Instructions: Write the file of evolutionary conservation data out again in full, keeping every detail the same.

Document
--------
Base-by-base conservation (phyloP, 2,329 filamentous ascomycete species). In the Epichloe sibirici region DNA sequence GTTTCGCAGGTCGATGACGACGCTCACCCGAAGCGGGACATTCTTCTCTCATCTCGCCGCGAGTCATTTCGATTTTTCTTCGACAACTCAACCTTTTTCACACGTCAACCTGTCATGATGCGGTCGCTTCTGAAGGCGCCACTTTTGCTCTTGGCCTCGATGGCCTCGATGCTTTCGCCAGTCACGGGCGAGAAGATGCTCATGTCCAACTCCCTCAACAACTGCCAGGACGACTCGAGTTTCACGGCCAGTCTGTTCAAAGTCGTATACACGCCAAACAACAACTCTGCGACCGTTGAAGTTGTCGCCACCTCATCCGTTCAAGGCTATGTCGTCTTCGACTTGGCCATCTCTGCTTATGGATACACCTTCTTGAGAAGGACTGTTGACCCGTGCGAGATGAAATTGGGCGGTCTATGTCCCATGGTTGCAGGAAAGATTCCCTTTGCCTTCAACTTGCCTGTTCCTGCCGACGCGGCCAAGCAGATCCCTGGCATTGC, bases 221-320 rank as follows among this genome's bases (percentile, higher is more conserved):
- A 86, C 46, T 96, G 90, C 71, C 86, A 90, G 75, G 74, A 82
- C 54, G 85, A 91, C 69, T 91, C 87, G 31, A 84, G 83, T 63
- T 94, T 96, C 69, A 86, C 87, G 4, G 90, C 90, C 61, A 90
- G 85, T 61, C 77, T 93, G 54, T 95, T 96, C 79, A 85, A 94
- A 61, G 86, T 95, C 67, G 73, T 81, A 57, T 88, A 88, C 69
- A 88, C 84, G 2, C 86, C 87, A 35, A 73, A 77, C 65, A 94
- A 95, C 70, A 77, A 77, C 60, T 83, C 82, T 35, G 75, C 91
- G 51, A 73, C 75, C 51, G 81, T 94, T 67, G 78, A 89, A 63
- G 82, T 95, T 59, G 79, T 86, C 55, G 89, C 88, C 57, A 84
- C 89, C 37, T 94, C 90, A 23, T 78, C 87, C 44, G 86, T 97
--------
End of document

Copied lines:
Base-by-base conservation (phyloP, 2,329 filamentous ascomycete species). In the Epichloe sibirici region DNA sequence GTTTCGCAGGTCGATGACGACGCTCACCCGAAGCGGGACATTCTTCTCTCATCTCGCCGCGAGTCATTTCGATTTTTCTTCGACAACTCAACCTTTTTCACACGTCAACCTGTCATGATGCGGTCGCTTCTGAAGGCGCCACTTTTGCTCTTGGCCTCGATGGCCTCGATGCTTTCGCCAGTCACGGGCGAGAAGATGCTCATGTCCAACTCCCTCAACAACTGCCAGGACGACTCGAGTTTCACGGCCAGTCTGTTCAAAGTCGTATACACGCCAAACAACAACTCTGCGACCGTTGAAGTTGTCGCCACCTCATCCGTTCAAGGCTATGTCGTCTTCGACTTGGCCATCTCTGCTTATGGATACACCTTCTTGAGAAGGACTGTTGACCCGTGCGAGATGAAATTGGGCGGTCTATGTCCCATGGTTGCAGGAAAGATTCCCTTTGCCTTCAACTTGCCTGTTCCTGCCGACGCGGCCAAGCAGATCCCTGGCATTGC, bases 221-320 rank as follows among this genome's bases (percentile, higher is more conserved):
- A 86, C 46, T 96, G 90, C 71, C 86, A 90, G 75, G 74, A 82
- C 54, G 85, A 91, C 69, T 91, C 87, G 31, A 84, G 83, T 63
- T 94, T 96, C 69, A 86, C 87, G 4, G 90, C 90, C 61, A 90
- G 85, T 61, C 77, T 93, G 54, T 95, T 96, C 79, A 85, A 94
- A 61, G 86, T 95, C 67, G 73, T 81, A 57, T 88, A 88, C 69
- A 88, C 84, G 2, C 86, C 87, A 35, A 73, A 77, C 65, A 94
- A 95, C 70, A 77, A 77, C 60, T 83, C 82, T 35, G 75, C 91
- G 51, A 73, C 75, C 51, G 81, T 94, T 67, G 78, A 89, A 63
- G 82, T 95, T 59, G 79, T 86, C 55, G 89, C 88, C 57, A 84
- C 89, C 37, T 94, C 90, A 23, T 78, C 87, C 44, G 86, T 97